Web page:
It is important to understand how California determines property division during a divorce case. This is one of the most complicated and heavily disputed areas of a divorce. When dividing real property during a divorce, you might hear the phrase Moore/Marsden calculation. Understanding what this calculation is and how it might impact your divorce case is important as a claimant in Sacramento.
Community Property Laws in California
California abides by community property divorce laws. California Family Code 2640 says that when dividing property during a dissolution of marriage, each party shall receive reimbursement for his or her contributions to the acquisition of community property. The Moore/Marsden calculation is a simpler way of determining how to divide real property owned by one or both parties during a divorce. It may come into play when one spouse has made separate property contributions to community property; for example, if one spouse purchased a home before the marriage, but both spouses contributed to mortgage payments after the marriage.
In California, the courts use the Moore/Marsden equation to calculate each spouse’s interest in real property. Without the equation to simplify things, the matter can be very confusing for a couple due to factors such as who originally purchased the property, whether it was refinanced during the marriage, and whether post-separation charges and credits apply. The California courts came up with the Moore/Marsden calculation based on two cases: In re Marriage of Moore in 1980 and In re Marriage of Marsden in 1982. This calculation helps make property division easier for couples during a divorce.
How Does the Moore/Marsden Calculation Work?
The two cases of Moore and Marsden held that the community in a marriage may receive total reimbursement when the community pays down the principal, along with a pro tanto share of the appreciation of the property from the date of the couple’s marriage to the date of the divorce trial. The Moore/Marsden calculation takes these amounts and uses a special equation to come up with fair property distribution accordingly.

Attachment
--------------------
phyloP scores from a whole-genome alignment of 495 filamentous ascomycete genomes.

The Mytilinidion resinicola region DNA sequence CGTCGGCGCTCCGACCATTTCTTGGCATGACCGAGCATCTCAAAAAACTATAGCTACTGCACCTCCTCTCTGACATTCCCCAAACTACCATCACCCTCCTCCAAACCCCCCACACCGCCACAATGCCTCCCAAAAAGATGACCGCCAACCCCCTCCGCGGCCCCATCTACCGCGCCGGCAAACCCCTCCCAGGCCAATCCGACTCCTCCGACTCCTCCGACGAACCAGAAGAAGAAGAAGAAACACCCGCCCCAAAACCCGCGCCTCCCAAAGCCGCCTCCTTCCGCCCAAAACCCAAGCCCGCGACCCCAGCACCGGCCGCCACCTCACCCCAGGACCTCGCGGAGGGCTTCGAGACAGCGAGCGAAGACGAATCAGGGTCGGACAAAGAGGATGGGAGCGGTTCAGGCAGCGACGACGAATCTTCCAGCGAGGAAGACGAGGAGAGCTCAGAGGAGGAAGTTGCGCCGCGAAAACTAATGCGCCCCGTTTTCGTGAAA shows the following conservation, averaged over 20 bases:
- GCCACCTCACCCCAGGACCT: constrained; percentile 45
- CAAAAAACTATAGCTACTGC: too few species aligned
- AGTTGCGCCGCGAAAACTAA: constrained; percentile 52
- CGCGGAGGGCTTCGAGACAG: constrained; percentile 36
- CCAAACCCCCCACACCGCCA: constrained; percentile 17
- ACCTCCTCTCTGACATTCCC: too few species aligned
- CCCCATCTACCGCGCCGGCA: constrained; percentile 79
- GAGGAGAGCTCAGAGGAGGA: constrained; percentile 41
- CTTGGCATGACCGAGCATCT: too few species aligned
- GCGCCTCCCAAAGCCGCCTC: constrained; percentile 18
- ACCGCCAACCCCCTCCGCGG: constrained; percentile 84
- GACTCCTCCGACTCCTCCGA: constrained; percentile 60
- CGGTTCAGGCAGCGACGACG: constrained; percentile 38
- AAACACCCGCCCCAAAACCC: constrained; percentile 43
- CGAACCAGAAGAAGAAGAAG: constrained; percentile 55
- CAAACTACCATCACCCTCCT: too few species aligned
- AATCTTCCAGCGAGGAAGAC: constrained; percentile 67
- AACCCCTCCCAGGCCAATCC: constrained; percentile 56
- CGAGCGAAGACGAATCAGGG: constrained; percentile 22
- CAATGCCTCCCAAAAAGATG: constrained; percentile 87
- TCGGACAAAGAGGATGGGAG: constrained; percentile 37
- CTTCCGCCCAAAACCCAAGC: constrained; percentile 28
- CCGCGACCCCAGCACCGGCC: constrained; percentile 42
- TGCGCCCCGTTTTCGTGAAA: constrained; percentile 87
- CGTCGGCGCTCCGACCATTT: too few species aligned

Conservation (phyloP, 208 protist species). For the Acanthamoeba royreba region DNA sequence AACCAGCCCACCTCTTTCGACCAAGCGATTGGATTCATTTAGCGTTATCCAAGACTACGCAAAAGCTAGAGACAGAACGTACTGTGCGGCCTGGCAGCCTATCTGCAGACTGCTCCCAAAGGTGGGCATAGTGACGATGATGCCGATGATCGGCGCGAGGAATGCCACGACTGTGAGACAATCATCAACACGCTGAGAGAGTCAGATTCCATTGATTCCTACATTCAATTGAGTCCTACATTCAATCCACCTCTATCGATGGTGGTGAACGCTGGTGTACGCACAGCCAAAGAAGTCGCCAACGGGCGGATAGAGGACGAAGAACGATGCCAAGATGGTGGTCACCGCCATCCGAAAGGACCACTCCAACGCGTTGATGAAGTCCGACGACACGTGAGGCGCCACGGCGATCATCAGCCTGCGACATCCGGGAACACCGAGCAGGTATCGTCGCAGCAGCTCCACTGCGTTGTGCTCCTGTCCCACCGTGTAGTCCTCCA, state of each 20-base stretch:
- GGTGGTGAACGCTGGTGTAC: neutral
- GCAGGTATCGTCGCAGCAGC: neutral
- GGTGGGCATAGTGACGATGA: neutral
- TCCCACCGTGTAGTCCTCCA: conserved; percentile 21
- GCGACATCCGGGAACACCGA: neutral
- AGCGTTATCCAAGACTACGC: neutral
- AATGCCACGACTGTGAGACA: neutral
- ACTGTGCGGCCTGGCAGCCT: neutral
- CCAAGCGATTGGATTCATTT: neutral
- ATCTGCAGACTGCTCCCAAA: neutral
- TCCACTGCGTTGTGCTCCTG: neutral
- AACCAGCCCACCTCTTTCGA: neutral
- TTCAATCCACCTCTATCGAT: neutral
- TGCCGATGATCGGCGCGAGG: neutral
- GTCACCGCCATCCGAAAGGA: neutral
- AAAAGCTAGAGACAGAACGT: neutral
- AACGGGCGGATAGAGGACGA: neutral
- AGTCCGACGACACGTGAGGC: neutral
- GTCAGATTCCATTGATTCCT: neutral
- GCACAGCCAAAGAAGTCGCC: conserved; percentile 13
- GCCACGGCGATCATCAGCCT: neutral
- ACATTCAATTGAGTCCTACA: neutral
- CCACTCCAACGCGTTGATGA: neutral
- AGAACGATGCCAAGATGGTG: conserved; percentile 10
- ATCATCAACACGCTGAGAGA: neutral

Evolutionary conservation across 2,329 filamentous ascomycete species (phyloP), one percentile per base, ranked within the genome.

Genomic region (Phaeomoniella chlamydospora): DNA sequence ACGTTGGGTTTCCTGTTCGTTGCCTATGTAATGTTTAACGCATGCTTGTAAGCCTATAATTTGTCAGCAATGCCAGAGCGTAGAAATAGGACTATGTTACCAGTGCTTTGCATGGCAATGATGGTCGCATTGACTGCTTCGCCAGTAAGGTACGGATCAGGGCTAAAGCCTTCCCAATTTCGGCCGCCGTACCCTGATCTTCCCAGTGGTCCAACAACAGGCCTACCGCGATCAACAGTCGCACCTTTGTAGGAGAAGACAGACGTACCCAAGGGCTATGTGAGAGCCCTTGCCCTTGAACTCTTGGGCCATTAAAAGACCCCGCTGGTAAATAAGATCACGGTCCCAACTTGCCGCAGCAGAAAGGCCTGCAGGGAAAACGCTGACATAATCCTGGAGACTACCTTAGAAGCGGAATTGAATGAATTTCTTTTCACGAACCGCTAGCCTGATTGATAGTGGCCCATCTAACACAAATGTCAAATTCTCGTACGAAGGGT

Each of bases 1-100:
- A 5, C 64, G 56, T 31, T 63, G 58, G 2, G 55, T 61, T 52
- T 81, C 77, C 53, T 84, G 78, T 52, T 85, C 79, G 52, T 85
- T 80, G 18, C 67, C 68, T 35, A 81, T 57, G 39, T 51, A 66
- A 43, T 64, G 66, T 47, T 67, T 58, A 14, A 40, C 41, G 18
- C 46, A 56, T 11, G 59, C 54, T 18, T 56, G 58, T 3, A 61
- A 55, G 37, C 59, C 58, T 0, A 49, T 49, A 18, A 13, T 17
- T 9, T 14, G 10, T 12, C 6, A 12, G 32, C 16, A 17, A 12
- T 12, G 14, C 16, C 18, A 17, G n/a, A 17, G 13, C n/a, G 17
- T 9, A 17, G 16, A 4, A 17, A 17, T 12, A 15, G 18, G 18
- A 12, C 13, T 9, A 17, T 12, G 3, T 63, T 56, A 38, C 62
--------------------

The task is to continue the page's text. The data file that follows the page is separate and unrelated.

- Add together the exact reimbursement and pro tanto share for the community interest in the property.
- Multiply community interest by community property payments of the principal divided by the purchase price.
The spouse that made the purchase will receive the pro tanto (as far as it can go) interest in the property’s increase in equity during the time of the marriage, based on the Moore/Marsden calculation. For example, say Spouse A purchased a property for $200,000 before the marriage. Spouse A paid a down payment of $25,000, plus an additional $50,000 toward the principal before marrying Spouse B. In the time from the date of purchase to date of marriage, the property increased in value to $300,000. Once married, both parties collectively paid another $50,000 toward the principal. On the date of the divorce trial, the total value of the property is $400,000.
In this example, the community would first receive a dollar-for-dollar reimbursement of Spouse A’s premarital contributions: $50,000. The community would also receive an amount equaling the appreciation of the property from the date of marriage to the trial, $100,000, multiplied by community property payment of principal ($50,000) divided by the purchase price of the home ($200,000). The Moore/Marsden calculation would look like this: $50,000 + ($100,000 x [$50,000/$200,000]) = $75,000. The Moore/Marsden calculation does not account for separate interest. That requires a different formula, The Separatizer.
Get Help With the Moore/Marsden Calculation
Although the Moore/Marsden calculation simplifies complex property division issues during a divorce in California, it can still be difficult to understand and implement. Hire a divorce lawyer in Sacramento at Boyd Law for answers to your questions and professional guidance through the confusing property division process. An attorney can work through complicated aspects of your divorce while protecting your rights and interests. Boyd Law offers free legal consultations to answer any property or asset division questions for clients at no risk.